Depending on whether you live in a cave or not, this may or may not come as a shock. It started as a bluff. Everyday I’d wake up and joke about it. I’d comb my hair different just to see what people would say. During the combing, half my hair would fall to the floor of my bedroom. It was just sad. A visit to the salon would make me feel stupid. Nothing would change despite leaving money behind with the hairdresser. The pixie cut lost its form. A colleague asked me if I go to the salon at all because it looked bad. And that was the end of me and that pixie, in my head. Everyone thought I didn’t care about my hair. That was bad. I stopped going to the salon. I would wash am treat my hair myself at home, contemplating my next move. Continue reading
Hello people. I am sorry. I am sorry for not writing. We good? No? Okay, here is the thing. I should have written like four posts by the time January came to its middle. I didn’t. Why? 1. I am getting used to a lot of new things between my 9-5. They include matatus whose parts are held together by chomelea and God-knows-what. Those are like two whole blogposts for another day. Or three. Or four, depending on how sensational I am willing to get. Continue reading
5th October 2013. I had made up my mind. I was going to weave my hair and deal with the consequences later. I love my hair but had been mistreating it by retouching it all the time and rarely plaiting it. I hate plaiting it. The long hours seated in a salon full of gossip. The pulling and straining of my precious head skin. The itch afterwards. The dandruff. The strands coming off after a week. The feeling that I wasted time and money in the first place.
Then of course there are those moments when it comes out the complete opposite of what you thought you’d look like. There’s nothing like wasting an entire day at the salon only to look yourself in the mirror and hate yourself. A weave takes a shorter time to get done. Rationalization one.
Anyway, I woke up and headed to my favourite salon in Kikuyu. Between home and the town, an evasive Metrotrans bus conductor disappeared with my Ksh 30 change. I was determined to push through with my goal so that did not get to me.
Only one lady touches my head most days. This decision was made the day I had my hair retouched by an amateur. What followed next was heart-breaking. I would comb my hair and it would fall off. The horror! In the end, I was left with a patch of hairlessness in the middle of my head. Thankfully, since I have loads of hair, I could comb the rest over that patch to cover it up. Thus the only people who noticed were those who touched my head. I think. This is why I needed to hide my hair for a while. Rationalization two.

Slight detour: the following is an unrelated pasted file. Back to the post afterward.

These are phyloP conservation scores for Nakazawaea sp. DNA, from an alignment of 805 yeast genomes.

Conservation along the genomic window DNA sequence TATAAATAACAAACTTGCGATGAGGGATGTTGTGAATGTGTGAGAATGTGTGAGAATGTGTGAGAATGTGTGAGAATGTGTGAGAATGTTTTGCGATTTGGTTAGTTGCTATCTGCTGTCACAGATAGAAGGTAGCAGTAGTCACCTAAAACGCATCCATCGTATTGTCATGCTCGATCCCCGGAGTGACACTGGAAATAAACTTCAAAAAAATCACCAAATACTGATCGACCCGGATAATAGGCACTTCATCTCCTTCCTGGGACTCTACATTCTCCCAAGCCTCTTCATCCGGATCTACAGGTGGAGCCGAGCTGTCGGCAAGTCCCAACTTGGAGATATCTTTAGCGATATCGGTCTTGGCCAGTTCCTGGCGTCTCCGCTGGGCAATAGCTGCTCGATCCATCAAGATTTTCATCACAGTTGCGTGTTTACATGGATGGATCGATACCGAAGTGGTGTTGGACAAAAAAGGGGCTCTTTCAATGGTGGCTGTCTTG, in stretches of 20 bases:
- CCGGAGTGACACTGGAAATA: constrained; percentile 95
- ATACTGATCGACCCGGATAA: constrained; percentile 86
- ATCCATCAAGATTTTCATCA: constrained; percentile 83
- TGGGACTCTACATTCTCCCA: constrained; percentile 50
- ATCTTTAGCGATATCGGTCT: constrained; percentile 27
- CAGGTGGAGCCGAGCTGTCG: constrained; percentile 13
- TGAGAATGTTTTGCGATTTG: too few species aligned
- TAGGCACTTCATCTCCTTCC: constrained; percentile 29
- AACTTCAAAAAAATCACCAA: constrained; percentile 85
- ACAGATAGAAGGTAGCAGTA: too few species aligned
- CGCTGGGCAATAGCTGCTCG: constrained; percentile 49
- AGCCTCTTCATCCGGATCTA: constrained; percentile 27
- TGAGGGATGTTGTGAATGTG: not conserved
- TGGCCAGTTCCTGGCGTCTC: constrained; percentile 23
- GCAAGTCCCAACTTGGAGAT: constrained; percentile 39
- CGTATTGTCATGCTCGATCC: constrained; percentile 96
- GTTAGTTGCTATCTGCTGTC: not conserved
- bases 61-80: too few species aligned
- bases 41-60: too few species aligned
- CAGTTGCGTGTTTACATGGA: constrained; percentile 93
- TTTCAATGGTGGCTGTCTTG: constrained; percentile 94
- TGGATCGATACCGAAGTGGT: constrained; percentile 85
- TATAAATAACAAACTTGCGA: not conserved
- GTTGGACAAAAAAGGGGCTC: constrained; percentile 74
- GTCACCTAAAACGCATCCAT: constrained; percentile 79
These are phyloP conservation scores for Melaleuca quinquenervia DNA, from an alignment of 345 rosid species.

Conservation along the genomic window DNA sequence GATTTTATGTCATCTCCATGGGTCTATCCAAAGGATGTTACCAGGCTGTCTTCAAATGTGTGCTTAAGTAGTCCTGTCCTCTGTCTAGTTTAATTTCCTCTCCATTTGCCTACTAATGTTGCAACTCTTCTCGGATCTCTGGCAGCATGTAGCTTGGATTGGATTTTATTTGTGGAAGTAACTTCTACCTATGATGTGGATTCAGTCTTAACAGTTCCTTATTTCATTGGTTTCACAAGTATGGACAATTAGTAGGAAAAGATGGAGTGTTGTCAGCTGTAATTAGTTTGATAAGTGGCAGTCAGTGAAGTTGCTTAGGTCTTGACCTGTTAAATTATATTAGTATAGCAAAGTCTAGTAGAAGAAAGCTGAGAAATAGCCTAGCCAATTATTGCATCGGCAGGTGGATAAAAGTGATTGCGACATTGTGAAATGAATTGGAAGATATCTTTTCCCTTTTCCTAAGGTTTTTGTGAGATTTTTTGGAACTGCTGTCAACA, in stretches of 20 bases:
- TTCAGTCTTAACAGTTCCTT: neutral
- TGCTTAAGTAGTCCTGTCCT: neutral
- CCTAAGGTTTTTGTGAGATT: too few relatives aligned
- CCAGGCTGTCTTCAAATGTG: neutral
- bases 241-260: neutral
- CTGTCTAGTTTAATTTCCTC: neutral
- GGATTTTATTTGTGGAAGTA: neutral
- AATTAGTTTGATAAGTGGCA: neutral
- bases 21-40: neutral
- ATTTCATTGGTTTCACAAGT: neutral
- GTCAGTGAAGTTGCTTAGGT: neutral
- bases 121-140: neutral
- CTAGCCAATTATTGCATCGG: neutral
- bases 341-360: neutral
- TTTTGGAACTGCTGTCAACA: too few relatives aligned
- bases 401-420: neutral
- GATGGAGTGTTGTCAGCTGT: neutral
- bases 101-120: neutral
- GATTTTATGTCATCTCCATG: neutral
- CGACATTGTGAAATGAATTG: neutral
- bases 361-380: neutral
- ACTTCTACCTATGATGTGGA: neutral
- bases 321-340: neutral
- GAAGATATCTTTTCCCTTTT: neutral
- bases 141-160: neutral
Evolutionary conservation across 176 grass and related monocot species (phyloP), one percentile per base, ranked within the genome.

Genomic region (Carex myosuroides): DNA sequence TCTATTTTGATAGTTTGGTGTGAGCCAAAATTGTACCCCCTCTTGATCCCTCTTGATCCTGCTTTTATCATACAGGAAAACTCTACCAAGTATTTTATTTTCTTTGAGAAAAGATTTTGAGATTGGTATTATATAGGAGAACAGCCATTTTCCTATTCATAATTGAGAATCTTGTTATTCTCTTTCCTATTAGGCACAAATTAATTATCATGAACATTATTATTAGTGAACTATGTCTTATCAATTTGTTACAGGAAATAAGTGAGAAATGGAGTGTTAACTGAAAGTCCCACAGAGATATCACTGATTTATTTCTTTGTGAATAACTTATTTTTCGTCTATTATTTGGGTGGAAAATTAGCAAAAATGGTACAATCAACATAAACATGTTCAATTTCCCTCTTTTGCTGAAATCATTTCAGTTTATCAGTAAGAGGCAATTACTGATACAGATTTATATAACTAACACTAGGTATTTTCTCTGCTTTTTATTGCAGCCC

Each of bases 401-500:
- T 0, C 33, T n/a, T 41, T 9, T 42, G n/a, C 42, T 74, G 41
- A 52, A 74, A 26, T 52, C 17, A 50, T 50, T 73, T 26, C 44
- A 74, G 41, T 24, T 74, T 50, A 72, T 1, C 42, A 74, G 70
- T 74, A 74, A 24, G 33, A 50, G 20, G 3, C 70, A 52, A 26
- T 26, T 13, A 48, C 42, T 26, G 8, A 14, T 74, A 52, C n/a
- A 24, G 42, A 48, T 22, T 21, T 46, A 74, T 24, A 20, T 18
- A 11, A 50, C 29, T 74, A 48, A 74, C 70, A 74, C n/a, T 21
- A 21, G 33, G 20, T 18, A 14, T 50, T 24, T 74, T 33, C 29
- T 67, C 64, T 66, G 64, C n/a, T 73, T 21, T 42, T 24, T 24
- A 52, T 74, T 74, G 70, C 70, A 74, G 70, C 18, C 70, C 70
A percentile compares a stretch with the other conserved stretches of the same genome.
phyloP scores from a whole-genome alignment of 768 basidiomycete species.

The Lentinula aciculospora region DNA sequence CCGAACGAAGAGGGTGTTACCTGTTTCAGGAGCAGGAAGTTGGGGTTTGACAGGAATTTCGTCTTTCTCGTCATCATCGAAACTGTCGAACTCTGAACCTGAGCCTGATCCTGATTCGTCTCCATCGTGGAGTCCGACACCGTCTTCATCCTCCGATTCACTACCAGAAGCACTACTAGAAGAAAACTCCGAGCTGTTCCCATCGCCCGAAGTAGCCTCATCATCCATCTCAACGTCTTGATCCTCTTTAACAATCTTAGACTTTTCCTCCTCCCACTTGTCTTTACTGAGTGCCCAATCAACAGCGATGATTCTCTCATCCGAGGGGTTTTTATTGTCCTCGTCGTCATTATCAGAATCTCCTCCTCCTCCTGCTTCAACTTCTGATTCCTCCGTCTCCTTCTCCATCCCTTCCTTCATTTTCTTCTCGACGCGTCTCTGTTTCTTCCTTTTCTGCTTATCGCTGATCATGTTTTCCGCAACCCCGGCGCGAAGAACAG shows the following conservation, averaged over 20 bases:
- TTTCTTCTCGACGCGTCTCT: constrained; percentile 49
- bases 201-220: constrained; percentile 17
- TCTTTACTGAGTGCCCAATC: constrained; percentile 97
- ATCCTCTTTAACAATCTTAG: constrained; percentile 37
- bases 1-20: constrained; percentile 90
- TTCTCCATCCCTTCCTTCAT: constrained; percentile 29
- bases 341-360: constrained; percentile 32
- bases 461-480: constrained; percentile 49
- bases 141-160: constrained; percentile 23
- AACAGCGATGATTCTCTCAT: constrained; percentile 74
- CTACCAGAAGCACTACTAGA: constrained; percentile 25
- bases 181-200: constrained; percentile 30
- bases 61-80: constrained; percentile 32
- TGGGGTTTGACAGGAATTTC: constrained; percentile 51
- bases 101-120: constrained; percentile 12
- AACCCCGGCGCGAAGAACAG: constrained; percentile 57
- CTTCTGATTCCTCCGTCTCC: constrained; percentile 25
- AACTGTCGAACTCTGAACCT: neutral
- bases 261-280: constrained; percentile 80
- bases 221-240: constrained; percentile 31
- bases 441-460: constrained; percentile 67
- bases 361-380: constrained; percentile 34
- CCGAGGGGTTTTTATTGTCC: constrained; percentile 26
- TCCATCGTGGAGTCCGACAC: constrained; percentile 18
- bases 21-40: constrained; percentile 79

My favourite hairdresser happened to be very heavy with child this Saturday. Interesting development. I did not think it had been that long since I was at this joint. I announced my intentions and told her I had finally heeded her call to weave my mane. (Okay, it is no longer a mane now. Poor weak hair.) She asked me what kind of weave I wanted. I told her (very confidently) that I wanted short flat iron. I had recently learnt of it from twitter advice and Google. She thought that a longer weave would make more sense but I was quick to remind her that wearing a short one was already hard enough.
I sat down and had my hair washed. Meanwhile I was still thinking it was not too late to change my mind. Soon enough, the synthetic hair addition was brought to me, in that Darling wrapper. I became a little sad.
I was the ultimate anti-weave crusader in the house. Mum stopped wearing weaves ages ago after I hated on her dos continually. She now does her hair short. Very elegant. I was also the one who talked our house help into not weaving hers during her wedding in June. Yet here I was, waiting for my hairdresser to cut open the packaging and start sewing threads and fibre onto my head.